"Marshall Fields and Christmas were practically synonymous. Generations of Chicagoans and out-of-towners made a pilgrimage to the legendary State Street department store to shop for gifts and enjoy Fields marvelous holiday ambiance and superb quality service. This video blends historical images and Christmas music from a bygone era with latter-day clips to recreate a whirlwind tour of the palatial building circa 1945-1955. Stroll down Candy Cane Lane, dine in the Walnut Room next to the Great Tree, and visit Santas Cozy Cloud Cottage. Fields became Macys in 2006. Macys has continued some of the holiday traditions, but the magic and soul of the old store are now just memories."

Saturday, December 20, 2014

Flying Kewpie Christmas Ornaments

       This Christmas ornament clip art by Rose O'Neill was cleaned and colorized by Kathy Grimm. Please read the Terms of Use before printing it out for personal crafts only.

We Want to Fly About Your Christmas Tree
Designed by Rose O'Neill

       Cut out the backs and fronts of the Flying Kewpies, join them together, inserting a loop of red string or ribbon in the topknot before it dries. Lay under a weight.
       Hang the Flying Kewpies by their loops from the twigs of your Christmas tree. Be sure to wait till the paste is perfectly dry or the strings will come out and Kewpies fall.

The Kewpie Gardener.
The Kewpie Cook.
       The Kewpies love to fly in the green branches of a Christmas tree, among the glittering bells and the shiny tinsel and the children's legs. Pop! goes Kewpie Army's gun as he shoots at a Teddy Bear. Kewpie Cook feels gay, for he's seen some dolly cookies and he means to get the recipe for the Kewpies.
The Always Wears His Overshoes Kewpie.
The Careful Of His Viscose Kewpie.
       The flying Kewpies never have such good times anywhere else as they have in a Christmas tree. They skip and caper, dance and prance, and gurgle and grin so gleefully that all little boys and girls, babies and grown ups who see them and even the stuffed animals and the jumping jacks who see them laugh too.

The Army Kewpie.
The Wing Kewpie.
The Centerpiece Kewpie.

Friday, December 19, 2014

Christmas Clip Art by Ellen Clapsaddle

       Ellen Hattie Clapsaddle (January 8, 1865 - January 7, 1934) was an American illustrator/commercial artist in the late 19th and early 20th centuries. Not only is her style greatly admired and well recognized, today she is recognized as the most prolific souvenir/postcard and greeting card artist of her era.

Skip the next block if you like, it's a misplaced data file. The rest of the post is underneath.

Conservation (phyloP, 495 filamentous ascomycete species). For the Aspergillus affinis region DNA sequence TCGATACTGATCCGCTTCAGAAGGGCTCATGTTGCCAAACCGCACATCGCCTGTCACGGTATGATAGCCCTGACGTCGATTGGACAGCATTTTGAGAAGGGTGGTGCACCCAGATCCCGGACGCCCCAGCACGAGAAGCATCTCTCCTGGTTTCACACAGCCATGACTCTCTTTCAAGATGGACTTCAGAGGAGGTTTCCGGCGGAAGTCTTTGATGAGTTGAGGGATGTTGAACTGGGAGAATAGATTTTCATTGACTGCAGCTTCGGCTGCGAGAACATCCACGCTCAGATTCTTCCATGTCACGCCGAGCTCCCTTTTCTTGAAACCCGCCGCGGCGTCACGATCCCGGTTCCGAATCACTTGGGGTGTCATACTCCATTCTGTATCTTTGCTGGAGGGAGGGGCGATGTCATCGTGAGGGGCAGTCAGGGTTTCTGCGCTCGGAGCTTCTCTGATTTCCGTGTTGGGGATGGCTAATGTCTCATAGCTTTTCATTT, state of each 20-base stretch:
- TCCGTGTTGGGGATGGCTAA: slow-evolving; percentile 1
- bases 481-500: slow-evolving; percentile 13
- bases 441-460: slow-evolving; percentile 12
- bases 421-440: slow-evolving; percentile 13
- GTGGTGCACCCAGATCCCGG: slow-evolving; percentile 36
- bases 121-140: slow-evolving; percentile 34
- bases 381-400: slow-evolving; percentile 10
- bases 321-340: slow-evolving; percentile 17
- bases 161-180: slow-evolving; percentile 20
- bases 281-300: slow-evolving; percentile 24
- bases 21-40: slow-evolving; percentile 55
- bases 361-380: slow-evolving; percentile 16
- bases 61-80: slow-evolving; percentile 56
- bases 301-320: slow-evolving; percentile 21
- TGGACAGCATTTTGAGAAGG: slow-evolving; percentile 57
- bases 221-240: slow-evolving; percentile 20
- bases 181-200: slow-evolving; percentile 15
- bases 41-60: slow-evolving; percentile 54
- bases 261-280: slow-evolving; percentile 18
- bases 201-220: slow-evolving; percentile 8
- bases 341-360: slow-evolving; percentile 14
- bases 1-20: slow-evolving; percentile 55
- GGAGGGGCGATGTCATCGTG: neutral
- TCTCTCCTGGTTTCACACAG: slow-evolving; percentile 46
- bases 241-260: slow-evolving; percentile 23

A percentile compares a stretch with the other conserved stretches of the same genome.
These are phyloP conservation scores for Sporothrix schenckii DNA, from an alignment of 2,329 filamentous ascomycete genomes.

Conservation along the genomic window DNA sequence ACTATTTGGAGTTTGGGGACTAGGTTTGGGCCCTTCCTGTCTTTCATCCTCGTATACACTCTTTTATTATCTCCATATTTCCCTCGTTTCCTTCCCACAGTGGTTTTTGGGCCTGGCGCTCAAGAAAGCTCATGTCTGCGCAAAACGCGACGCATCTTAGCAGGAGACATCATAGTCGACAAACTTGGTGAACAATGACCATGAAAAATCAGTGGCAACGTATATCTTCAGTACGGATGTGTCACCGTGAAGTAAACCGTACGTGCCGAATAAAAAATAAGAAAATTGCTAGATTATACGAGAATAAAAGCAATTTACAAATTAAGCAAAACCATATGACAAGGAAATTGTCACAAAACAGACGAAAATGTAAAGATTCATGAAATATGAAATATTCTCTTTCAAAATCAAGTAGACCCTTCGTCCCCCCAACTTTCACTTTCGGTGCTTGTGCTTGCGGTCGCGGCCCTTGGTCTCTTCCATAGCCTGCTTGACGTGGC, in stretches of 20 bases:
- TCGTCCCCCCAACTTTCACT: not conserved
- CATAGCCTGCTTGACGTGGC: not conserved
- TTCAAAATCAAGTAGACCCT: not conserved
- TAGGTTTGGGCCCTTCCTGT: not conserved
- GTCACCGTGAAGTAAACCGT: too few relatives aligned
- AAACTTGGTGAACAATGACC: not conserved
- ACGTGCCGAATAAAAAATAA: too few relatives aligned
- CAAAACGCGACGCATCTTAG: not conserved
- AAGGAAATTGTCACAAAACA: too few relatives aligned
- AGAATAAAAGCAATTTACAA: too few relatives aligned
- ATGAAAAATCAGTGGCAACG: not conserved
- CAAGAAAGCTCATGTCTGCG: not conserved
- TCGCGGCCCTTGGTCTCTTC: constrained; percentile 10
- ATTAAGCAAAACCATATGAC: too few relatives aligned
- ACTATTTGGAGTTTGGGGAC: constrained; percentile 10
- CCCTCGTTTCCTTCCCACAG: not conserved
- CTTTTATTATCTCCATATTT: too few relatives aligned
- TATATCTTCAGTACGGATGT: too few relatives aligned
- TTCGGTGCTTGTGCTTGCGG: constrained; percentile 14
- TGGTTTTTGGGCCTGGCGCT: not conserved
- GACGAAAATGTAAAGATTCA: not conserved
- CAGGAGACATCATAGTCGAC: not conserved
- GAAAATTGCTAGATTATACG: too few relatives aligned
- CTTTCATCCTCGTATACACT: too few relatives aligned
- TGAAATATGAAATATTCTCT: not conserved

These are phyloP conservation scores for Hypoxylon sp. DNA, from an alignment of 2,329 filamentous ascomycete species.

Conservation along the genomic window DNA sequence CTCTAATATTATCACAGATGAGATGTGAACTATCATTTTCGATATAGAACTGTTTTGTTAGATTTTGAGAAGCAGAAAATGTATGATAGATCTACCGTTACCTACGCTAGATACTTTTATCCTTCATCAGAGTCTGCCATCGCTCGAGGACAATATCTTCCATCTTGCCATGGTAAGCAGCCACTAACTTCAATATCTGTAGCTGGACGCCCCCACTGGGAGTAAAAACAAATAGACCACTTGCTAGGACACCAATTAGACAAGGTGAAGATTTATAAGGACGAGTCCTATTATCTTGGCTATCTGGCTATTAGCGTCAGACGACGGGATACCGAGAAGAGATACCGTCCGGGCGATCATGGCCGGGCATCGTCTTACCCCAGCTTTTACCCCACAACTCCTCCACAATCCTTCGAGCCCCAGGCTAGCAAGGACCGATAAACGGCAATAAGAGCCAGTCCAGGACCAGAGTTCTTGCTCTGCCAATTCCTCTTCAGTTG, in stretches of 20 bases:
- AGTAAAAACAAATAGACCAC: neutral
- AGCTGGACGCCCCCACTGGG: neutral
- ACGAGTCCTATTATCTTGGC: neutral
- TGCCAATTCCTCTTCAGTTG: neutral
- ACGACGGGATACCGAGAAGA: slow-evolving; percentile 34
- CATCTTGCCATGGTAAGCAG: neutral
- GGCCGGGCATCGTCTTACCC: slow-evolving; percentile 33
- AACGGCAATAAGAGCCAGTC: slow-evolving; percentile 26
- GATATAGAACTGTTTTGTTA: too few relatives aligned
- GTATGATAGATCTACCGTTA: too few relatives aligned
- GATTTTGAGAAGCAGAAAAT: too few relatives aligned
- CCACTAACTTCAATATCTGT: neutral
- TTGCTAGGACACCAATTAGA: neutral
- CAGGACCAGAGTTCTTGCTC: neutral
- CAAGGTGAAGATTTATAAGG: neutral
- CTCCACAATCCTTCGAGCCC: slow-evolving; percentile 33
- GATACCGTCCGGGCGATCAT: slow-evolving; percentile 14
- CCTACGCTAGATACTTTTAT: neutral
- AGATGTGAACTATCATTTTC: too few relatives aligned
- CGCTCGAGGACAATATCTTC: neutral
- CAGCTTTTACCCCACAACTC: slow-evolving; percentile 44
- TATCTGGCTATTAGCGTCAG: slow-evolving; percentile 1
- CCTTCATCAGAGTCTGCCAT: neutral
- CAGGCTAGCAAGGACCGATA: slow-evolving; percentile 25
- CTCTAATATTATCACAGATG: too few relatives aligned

Boy with Christmas candle by E. H. Clapsaddle.
        Ellen was born during the Civil War period in the small farming community of South Columbia in Herkimer County, New York, near Columbia, New York on January 8, 1865. She was the child of Dennis L. and Harriet (Beckwith) Clapsaddle. From an early age she loved to draw—she is said to have been a shy and delicate child who displayed artistic ability and was highly encouraged by her parents to develop her skills in art. Clapsaddle was the great-granddaughter of the American Revolutionary War hero, Major Dennis Clapsaddle.
       She attended a one-room school until the 8th grade and then graduated from Richfield Springs Seminary, a local academy (later known as high schools) in Richfield Springs that prepared young ladies for higher education, today known as a college in 1882.
       Ellen's parents and teachers highly encouraged her to pursue a career in art so she applied and received a scholarship to attend a selective private college for two years, the Cooper Institute known as the Cooper Union Institute for the Advancement of Science and Art in New York City. Only highly recognized individuals are chosen to attend this college and all attend on scholarship. Upon the completion of her studies, around 1884, she returned to her parents' home in South Columbia. She placed an ad in a local newspaper to offer private painting lessons and began her career of teaching art out of her home.
       Ellen started by giving art lessons in her home in South Columbia. At the same time she created her own landscapes and was commissioned to paint portraits of families in Richfield Springs. She also submitted her work to publishers in New York City and became a recognized commercial artist. Her illustrations were often used in advertising and on porcelain goods, calendars, paper fans, trade and greeting cards. Her greatest success was in the development of her artwork into single-faced cards that could be kept as souvenirs or mailed as postcards and she specialized in designing illustrations specifically for that purpose. She has been credited with over 3000 designs in the souvenir/post card field.

       The following Christmas designs by Clapsaddle have been restored and colorized by Kathy Grimm for the personal use of our visitors only. Read the Terms of Use here.

Clapsaddle's boy with violin.
Children under an umbrella by Clapsaddle.


Child Elf Christmas Clip Art

      Please read the Terms of Use before using this elf clip art in your personal projects, Thank You.
Child elf clip art in full color.
Monochromatic blue child elf clip art.
Monochromatic green child elf clip art.
Monochromatic red child elf clip art.